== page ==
Yesterday I did yoga for the very first time, and ate banh mi for the second time in two days. Not only did I branch out exercise-wise, but I also got to satisfy my now-endless cravings for summertime subs. It was a very good day.
Let’s start with the Oval, shall we? As I waited for my class to start, I listened to the hundreds of rubbery pings! of basketballs in action. This is sport camp season, and the Oval is even busier than usual. It’s also where I had my very first yoga class, after 27 years of putting it off. After the class – which was wonderful, led by the fabulous Pat – I felt limber, stretched out, and ready to take on the day (read: eat).
I hopped on my bike and set out to finish an incomplete mission, that mission being lunch at New Asia Deli. It was closed when I tried to eat there on Wednesday, and I swore I’d come back. I especially wanted to right this wrong because they’re known for their sandwiches, and after eating that crunchy banh mi yesterday at West Lake, I couldn’t stop thinking about it. I kid you not, that was exactly what was running through my mind during our last few minutes at yoga, which I don’t THINK is the goal of meditation……anyways, I decided to make it two for two. Can you forgive me? I think I may have a banh mi problem.
New Asia Deli is in the same mall as Sushi House, just off Cambie on Sexsmith Road. It’s fairly small, with a mother and her teenage daughter running the front. My server (the mother) was incredibly friendly, but she doesn’t really speak English so there was a lot of pointing at the menu, and she called her daughter over a few times to translate. Even with what I thought was clear and vigorous underlining of my chosen drink, I accidentally ended up with a peach slushie ($4.80) instead of a Horlick’s slushie (I LOVE malted milk.)
When the fruity drink arrived instead of my chosen one, I didn’t have the heart to send it back, but still really enjoyed the cold peachy ice.
Of the banh mi choices, I went with the meatball. It arrived fairly quickly and was so satisfying. The bun was warm, and had a crust so shatteringly-crisp I was left with a lap full of crumbs by the end (which I read is the sign of a truly good Vietnamese baguette). The meatballs were soft and tasted a bit like liver pate – I’d guess the mix included ground pork, liver, and herbs. There was cilantro, pickled carrot and daikon (though thicker cut than at West Lake), slices of fresh cucumber, but no mayo; the meat was rich enough on its own.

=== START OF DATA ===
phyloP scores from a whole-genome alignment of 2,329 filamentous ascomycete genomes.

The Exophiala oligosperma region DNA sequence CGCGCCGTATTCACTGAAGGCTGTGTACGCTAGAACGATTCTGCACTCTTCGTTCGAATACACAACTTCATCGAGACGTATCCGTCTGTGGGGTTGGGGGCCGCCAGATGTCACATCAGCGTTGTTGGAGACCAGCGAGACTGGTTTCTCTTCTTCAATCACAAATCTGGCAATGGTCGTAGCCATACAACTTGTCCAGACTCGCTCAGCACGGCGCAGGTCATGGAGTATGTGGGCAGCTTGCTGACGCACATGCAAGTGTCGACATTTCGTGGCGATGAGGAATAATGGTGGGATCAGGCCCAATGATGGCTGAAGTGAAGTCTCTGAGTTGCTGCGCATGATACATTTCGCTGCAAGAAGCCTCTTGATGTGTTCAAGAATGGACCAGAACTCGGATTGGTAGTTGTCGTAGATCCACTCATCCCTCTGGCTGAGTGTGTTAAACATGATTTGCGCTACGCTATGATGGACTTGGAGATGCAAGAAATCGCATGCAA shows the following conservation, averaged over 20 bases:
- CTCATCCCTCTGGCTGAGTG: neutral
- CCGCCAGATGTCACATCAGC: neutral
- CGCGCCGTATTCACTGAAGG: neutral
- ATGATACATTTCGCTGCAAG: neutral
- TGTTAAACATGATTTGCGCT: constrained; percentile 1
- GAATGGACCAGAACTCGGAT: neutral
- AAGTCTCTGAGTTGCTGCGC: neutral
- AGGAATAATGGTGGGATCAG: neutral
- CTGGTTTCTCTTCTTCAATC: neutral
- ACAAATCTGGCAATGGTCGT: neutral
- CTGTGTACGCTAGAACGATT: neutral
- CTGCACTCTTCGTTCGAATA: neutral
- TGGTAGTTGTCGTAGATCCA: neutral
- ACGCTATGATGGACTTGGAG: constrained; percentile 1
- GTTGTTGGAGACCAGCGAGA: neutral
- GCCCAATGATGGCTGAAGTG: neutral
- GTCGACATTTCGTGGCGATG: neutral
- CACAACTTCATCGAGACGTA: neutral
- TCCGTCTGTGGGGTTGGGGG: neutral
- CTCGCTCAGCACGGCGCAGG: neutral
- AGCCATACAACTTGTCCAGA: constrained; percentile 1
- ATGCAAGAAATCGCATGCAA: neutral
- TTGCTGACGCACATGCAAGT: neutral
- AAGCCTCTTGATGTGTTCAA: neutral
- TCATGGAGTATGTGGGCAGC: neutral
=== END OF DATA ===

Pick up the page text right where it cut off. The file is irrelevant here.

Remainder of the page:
It was just the right size, and only $3.95. The pho and rice dishes I saw others eating looked good too, and I’d recommend this place both for its food and the friendly service. Even if you only speak English, you couldn’t go into a warmer or more inviting atmosphere. Just try to be a little more clear than I was when ordering your drink…….
After New Asia Deli, I wandered over to Mega Bakery for dessert, because I can’t be within 5km of a bakery without going in. I decided to try the last of their Peanut Sticky Rice ($1), which are stark-white balls of glutinous rice flour dough rolled in coconut and stuffed with peanuts.
Texture-wise, for lack of a better description, I shall call it “squishy.” Squishy, mooshy, mashy, squashy, these are the hard-hitting adjectives I’m using to describe this thing, but they’re all appropriate. It completely relaxed under my touch, but went right back to its original shape after I moved my hand away. It’s filled with a crushed peanut and sesame mixture, and the skins left on the peanuts lend a slight bitterness; it didn’t taste anything like peanut butter. I’d expected it to be quite sugary by looking at it, but the sticky rice dough was only slightly sweet. I liked this dessert (found at many Chinese bakeries), and if you’re ok with foods that are skwooshy, then give it a try. I considered filming it just to show you what I’m talking about, but then I thought “You’re being ridiculous Lindsay, you don’t need to make a video with a single baked good as your subject.” OR DO I.
After my dessert, I was riding west along Cambie when I spotted Whole Vegetarian Foods Inc., a store that advertises “Healthy, Vegetarian Foods and Organic Products.” Yes please! I stopped to have a look. It’s a little run down, but it offers all sorts of products for cooking various Chinese dishes without meat. I didn’t understand what many of the products were, but there were a few that stood out. “Dry Apricot North and South Almond Seeds,” for example.
I googled them, and apparently they’re used by Chinese herbalists to relieve bronchitis and as a remedy for coughs and asthma. They’re also a topic on a number of cancer websites (as agents with which to fight to the disease), but they’re also (apparently) slightly toxic, so I decided to leave them for now. I didn’t feel like lugging a mild poison all the way home. Whole Vegetarian Foods also had many kinds of noodles, rice, grains, some fresh produce, and a huge number of frozen imitation meat products. I’m not the biggest fan of processed vegetarian ‘meat,’ but for vegetarians who really miss their carnivorous days, this store might be your answer!
Ahh, such a busy and explorative day, my favourite kind. Have a wonderful weekend everyone.
*Just a quick note to everyone – we’re switching over our server at some point today, and while it shouldn’t affect the blog too much, there may be some disruption regarding comment-posting. That’s about all I understand, so let’s just cross our fingers and hope everything’s ok! Just kidding, it should be fine. I think.